An understanding of cerebral management will reveal the pastime of managers in harnessing organisational resources to achieve the desired end. Managers are confronted with challenges and issues that require resolution, clarity and decision almost all the time. Some of the issues are trivial while others are important to the well being of the organisation especially in terms of bottom line and strategic performance.
The managerial environment is becoming too complex and dynamic. This requires rational thinking and rational decision making. No longer will heuristics or rule of the thumb produce any effective solution to organizational problems and challenges. Rationality in decision making is no longer negotiable while irrationality is untenable.
Rational decision making model is a traditional approach to understanding decision making. It is idealistic in that it does not always capture the decision making pattern of the practicing manager but what should constitute the managerial decision making frontier.
It is often referred to as the rational economic model. It presumes that managers, who are indeed the decision makers, are rational and hence would always engage in a sequence of steps that will enhance the probability of attaining the set goals.
The model prescribes a sequential decision making process with a flow that includes opportunity or problem solution, opportunity or problem recognition, opportunity or problem definition, generation of alternatives, information gathering, evaluation of alternatives, selection of an alternative, implementation of selected alternative and feedback through the evaluation of the effectiveness or otherwise of the alternative.
Opportunity or problem recognition is key to effective decision making. Without opportunity or problem recognition it may be difficult to define the phenomenon or place it in proper perspective. Generation of alternative approaches to coping with the situation depends largely on how well the situation is defined.
There is usually a need to gather information on the alternatives so as to ascertain their desirability after an empirical analysis. Thereafter one option is selected after proper screening of the alternatives. The option selected is implemented and subjected to further evaluation to provide feedback that is juxtaposed with the original problem.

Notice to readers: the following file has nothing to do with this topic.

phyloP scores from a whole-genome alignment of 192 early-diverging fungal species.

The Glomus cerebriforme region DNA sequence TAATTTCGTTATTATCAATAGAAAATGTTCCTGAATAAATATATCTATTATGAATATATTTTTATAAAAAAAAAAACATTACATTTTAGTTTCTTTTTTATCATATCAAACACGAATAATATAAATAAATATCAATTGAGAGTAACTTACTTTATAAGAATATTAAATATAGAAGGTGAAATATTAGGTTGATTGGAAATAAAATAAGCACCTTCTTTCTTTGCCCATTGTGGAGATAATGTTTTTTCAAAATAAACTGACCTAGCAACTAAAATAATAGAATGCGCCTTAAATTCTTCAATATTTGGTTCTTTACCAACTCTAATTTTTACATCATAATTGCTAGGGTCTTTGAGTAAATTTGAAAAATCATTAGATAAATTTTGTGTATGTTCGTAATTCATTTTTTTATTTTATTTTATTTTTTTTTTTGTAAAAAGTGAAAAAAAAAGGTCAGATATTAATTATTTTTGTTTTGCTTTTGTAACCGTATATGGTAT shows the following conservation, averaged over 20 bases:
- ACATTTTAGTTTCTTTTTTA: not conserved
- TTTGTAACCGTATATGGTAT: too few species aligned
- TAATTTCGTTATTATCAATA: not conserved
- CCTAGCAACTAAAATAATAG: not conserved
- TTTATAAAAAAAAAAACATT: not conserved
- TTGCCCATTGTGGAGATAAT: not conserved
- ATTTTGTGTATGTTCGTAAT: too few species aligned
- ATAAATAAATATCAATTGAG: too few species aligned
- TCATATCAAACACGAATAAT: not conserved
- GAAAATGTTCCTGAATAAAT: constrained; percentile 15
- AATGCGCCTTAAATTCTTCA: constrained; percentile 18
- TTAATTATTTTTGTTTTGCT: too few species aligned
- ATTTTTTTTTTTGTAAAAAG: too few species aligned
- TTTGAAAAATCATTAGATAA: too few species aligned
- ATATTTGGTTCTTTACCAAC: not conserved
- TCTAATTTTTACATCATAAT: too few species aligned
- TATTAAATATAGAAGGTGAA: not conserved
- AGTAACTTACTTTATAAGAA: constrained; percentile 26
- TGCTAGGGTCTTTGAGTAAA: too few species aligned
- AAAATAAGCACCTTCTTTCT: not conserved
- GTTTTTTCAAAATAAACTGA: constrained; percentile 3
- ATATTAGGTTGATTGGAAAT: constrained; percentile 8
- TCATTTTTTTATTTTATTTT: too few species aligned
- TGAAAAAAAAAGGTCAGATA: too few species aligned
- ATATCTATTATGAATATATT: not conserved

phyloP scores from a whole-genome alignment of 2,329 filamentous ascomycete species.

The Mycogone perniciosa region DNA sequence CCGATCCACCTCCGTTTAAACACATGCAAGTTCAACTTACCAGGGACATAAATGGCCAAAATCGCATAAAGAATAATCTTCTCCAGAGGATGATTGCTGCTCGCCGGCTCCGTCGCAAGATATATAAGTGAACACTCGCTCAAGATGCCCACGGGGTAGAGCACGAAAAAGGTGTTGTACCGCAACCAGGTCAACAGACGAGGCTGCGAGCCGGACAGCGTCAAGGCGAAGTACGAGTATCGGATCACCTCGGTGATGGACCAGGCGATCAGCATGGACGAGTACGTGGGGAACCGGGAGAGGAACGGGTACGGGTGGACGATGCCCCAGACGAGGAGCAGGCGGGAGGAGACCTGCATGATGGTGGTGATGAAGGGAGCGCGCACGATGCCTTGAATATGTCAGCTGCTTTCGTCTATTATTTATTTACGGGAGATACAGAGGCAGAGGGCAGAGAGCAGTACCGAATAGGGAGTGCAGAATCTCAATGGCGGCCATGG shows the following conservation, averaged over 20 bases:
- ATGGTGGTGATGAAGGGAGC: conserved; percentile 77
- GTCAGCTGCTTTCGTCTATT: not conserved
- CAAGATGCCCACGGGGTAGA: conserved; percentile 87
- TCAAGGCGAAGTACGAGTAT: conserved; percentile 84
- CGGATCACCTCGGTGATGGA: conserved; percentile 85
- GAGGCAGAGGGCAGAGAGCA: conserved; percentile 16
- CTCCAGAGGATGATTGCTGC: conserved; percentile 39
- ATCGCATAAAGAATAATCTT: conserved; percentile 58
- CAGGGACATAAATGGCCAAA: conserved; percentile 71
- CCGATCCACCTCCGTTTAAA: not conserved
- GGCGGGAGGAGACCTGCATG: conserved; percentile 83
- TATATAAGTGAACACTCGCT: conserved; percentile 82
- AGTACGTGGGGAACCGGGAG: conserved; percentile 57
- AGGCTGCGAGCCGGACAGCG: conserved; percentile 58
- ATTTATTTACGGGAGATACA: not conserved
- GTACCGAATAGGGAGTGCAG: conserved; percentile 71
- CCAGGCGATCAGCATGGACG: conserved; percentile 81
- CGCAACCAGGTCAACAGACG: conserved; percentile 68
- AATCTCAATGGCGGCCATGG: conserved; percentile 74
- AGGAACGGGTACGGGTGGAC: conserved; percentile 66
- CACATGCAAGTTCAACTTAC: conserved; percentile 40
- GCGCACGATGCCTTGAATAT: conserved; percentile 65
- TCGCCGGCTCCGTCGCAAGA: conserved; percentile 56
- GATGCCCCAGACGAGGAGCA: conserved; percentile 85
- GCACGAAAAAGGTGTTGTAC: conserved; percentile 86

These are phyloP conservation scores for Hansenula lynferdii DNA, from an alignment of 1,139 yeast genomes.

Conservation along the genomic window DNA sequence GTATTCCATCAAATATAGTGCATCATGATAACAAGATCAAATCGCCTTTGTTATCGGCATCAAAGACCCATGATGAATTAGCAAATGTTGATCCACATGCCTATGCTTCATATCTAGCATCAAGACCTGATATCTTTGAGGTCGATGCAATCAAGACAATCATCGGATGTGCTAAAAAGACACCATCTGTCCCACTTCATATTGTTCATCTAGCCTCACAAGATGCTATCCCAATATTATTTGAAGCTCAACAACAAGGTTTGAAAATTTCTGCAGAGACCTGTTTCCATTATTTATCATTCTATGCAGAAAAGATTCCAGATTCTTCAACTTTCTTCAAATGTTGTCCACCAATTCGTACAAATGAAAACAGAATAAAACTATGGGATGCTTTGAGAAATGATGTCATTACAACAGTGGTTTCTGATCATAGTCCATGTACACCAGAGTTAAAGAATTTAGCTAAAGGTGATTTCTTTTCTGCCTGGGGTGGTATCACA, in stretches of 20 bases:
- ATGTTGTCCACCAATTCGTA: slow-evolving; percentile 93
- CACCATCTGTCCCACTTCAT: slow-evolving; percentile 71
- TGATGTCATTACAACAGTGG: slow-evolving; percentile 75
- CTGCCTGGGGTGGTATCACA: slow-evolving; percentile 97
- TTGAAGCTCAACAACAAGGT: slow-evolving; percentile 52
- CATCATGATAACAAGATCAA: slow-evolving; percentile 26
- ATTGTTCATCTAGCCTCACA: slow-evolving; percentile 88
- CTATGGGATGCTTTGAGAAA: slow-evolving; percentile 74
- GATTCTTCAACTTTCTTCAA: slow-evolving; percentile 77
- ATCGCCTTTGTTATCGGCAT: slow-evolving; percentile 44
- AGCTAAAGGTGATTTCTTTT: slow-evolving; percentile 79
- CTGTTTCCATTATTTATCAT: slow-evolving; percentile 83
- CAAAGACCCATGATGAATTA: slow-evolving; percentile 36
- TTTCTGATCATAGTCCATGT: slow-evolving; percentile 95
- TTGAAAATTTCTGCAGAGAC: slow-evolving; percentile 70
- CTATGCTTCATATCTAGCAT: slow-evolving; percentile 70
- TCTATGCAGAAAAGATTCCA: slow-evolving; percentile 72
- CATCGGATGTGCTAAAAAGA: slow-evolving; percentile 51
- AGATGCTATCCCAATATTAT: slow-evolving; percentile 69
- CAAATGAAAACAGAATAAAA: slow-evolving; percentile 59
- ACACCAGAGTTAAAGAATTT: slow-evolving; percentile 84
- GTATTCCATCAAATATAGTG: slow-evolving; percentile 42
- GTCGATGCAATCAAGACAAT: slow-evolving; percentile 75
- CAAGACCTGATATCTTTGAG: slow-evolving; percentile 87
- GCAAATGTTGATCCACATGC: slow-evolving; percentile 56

The problems with this model include simplistic assumptions that all alternatives will be considered and screened; that accurate information will be available at no cost; and that decision makers are totally rational beings without coloration of emotion and other vices which are part of their individual frames.
Most often than not managers do not always engage in rational decision making as a result of their emotional make up, degree of competence, dearth of relevant information, groupthink and time constraints. Consequently, mistakes are made and resources are wasted on “solutions that realize little ultimate value for the organisation” (Berret-Koehler, 2002). As managers, the truth is that we satisfied rather than maximise all of the time (Vecchio, 2006).
Within bounded discretion, I consider the model an effective one for adoption in my organisation. It will serve as a guide to line managers and professional cadre to developing solutions to problem based on rational thinking devoid of emotion and rule of the thumbs which appear to be the rule than exception.
The whole idea is to provide them a framework for empirical problem solving. However it is important that training be conducted for them especially in the area of problem recognition, ideas generation and evaluation.
1. Hoenig, C, (2006) “Developing Exceptional Problem-solving Skills”. In Business The Ultimate Resource, 2nd Ed,Basic Books ( A Member of Perseus Books Group).
2. Vecchio, R.P (2006). Organizational Behaviour: Core Concepts. 6th Ed, Thomson South- Western